Statute of Westminster of 1931

Statute of Westminster of 1931

 

an act passed by the British Parliament on Dec. 11, 1931, which defined the legal status of the dominions and their mutual relations with Great Britain.

The Statute of Westminster of 1931 gave legal force to the resolutions of the Empire Conferences of 1926 and 1930 on full independence for the dominions in their domestic and foreign affairs and on their equality with Great Britain. However, the mother country still retained de facto control over the foreign policy of the dominions. In confirming the sovereignty of the dominions, the Statute of Westminster asserted that the laws of Great Britain cannot be extended to the dominions without their consent. Also abolished was the state of affairs in which a dominion law was considered invalid if it was in conflict with the laws of Great Britain. The Statute of Westminster was evidence of the growth of the economic and political independence of the dominions.

PUBLICATIONS

The Development of Dominion Status: 1900-1936. Edited by R. MacGregor Dawson. London, 1937.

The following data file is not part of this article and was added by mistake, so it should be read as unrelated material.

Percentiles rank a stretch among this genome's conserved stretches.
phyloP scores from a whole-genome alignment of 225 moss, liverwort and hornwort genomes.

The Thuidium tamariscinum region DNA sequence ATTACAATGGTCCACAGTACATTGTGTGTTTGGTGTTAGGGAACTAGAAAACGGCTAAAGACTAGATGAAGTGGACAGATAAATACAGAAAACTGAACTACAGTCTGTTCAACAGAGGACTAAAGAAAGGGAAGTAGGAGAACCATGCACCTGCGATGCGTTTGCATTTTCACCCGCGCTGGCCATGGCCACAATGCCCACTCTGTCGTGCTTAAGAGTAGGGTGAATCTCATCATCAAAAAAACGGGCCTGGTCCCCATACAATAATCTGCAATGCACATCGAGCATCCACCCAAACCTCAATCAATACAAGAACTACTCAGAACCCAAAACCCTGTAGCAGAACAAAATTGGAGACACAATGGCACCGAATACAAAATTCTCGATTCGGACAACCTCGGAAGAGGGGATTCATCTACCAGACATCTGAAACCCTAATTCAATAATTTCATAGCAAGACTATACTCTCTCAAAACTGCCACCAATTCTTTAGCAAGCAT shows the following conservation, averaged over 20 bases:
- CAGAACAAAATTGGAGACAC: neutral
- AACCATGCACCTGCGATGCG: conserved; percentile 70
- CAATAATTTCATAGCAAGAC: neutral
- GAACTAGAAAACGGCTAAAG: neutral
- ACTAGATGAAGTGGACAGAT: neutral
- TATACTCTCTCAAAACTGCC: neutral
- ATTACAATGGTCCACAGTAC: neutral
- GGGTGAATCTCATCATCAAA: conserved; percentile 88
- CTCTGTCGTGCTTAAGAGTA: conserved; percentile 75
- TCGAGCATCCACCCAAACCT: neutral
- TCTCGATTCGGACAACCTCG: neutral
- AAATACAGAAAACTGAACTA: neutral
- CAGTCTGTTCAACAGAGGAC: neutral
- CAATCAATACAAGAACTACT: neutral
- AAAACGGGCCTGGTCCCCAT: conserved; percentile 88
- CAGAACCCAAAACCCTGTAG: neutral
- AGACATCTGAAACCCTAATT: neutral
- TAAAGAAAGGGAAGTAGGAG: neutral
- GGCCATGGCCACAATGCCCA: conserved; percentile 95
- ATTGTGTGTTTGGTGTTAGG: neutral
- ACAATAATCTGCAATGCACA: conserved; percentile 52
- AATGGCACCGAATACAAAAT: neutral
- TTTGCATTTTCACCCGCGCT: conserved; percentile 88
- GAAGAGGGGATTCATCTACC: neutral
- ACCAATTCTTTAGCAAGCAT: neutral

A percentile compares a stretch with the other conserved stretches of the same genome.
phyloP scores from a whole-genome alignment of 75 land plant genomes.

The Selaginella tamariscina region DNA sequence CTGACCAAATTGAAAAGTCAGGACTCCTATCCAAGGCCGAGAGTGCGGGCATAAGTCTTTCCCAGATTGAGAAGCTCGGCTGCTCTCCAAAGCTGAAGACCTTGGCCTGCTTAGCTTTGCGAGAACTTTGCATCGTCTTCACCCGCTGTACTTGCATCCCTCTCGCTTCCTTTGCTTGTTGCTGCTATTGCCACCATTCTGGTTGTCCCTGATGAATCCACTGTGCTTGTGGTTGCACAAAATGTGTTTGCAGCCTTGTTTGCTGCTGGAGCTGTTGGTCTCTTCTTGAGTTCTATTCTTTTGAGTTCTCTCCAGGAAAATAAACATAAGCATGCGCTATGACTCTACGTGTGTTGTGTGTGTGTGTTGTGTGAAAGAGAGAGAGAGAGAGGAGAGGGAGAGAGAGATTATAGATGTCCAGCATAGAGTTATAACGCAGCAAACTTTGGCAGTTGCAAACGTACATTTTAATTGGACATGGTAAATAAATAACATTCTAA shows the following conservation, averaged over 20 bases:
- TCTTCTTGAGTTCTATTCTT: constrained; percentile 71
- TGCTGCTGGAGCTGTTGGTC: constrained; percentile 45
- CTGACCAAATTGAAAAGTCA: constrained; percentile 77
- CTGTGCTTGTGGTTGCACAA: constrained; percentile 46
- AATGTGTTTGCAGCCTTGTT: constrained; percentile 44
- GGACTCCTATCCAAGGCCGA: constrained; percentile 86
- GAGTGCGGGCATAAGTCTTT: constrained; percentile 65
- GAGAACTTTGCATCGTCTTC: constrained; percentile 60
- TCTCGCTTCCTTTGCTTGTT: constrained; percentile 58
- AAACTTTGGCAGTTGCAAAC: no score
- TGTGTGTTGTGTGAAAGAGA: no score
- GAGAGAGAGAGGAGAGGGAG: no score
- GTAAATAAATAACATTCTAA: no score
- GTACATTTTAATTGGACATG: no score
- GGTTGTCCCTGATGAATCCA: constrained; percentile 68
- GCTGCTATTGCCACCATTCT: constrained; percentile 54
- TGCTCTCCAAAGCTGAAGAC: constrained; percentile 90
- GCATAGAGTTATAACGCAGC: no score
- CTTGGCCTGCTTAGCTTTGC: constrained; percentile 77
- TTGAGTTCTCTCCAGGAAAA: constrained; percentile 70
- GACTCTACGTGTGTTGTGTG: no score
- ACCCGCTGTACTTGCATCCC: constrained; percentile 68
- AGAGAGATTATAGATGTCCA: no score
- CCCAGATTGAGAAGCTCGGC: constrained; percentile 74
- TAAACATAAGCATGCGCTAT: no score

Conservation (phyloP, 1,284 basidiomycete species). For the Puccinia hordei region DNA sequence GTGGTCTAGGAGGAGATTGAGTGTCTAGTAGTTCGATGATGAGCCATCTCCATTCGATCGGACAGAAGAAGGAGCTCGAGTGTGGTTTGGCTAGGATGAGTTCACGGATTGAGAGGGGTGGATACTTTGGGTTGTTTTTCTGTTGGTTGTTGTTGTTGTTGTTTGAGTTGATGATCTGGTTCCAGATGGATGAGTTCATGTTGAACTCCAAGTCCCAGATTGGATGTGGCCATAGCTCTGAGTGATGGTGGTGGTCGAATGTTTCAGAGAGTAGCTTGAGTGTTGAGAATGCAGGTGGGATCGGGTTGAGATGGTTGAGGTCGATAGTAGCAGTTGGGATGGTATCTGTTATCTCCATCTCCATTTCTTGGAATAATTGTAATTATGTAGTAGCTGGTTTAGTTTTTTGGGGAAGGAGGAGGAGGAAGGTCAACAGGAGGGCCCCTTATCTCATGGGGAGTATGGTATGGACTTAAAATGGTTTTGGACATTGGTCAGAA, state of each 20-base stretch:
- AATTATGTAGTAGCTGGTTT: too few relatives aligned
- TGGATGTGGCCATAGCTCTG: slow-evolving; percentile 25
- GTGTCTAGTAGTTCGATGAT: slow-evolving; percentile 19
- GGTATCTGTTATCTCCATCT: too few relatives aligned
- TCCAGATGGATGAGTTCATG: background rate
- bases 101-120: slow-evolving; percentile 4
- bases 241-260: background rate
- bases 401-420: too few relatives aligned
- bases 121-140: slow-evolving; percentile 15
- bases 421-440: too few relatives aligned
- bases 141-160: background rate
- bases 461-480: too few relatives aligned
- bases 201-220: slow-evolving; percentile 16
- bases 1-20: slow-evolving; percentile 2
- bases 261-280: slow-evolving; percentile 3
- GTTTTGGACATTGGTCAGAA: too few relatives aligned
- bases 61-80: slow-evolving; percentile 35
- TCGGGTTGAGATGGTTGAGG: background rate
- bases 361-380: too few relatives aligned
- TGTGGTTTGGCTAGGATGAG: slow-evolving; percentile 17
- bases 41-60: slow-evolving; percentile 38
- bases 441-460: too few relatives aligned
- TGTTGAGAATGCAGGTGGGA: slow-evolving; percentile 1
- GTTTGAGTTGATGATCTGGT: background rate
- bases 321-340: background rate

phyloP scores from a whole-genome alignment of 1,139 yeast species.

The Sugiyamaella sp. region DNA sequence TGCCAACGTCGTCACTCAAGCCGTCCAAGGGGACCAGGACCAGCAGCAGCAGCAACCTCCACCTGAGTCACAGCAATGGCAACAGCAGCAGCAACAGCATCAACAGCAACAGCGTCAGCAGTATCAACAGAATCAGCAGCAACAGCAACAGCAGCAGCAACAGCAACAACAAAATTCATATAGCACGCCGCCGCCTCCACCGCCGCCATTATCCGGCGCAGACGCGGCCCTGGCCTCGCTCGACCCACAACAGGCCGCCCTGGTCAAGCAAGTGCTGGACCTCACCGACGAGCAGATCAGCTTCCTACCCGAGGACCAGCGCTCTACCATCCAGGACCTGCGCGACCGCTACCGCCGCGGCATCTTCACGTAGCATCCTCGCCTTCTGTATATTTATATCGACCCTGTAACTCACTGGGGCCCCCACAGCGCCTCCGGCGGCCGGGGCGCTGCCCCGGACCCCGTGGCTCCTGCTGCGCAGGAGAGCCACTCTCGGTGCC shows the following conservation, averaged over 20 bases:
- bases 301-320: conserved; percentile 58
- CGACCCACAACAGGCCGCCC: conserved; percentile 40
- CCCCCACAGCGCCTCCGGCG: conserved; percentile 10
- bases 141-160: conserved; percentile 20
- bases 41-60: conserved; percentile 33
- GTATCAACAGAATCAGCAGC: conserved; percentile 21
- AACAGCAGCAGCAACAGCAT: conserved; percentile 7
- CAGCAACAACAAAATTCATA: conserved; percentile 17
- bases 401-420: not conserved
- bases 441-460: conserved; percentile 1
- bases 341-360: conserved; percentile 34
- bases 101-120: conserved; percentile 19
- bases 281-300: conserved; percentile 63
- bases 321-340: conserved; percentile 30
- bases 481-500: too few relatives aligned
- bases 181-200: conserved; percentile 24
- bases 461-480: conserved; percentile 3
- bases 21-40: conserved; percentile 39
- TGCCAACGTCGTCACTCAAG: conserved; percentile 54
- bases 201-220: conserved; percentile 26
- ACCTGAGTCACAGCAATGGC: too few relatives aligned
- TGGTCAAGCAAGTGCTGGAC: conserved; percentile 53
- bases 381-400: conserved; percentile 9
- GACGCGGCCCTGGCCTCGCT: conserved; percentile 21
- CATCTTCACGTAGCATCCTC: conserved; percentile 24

Wheare, K. The Statute of Westminster and Dominion Status, 5th ed. London, 1953.

I. A. LEBEDEV

References in periodicals archive ?
The armed forces leadership was by then even older, many out of touch with developments, and still much under control by the British, despite the Statute of Westminster of 1931.
Contemporary reexamination of its claims as constitutional precedent for today, however, might see King-Byng as rooted in its own historical time dimension as a political power contest of the mid-1920s between an Imperial agent or representative still effectively chosen and appointed by the British government of the day, and an unusually astute Canadian politician who was fully prepared to make political capital against a British official in the climate of local, Canadian nationalism of the period that would lead on, within a few years, to Dominion Status and sovereignty as recognized in the Statute of Westminster of 1931.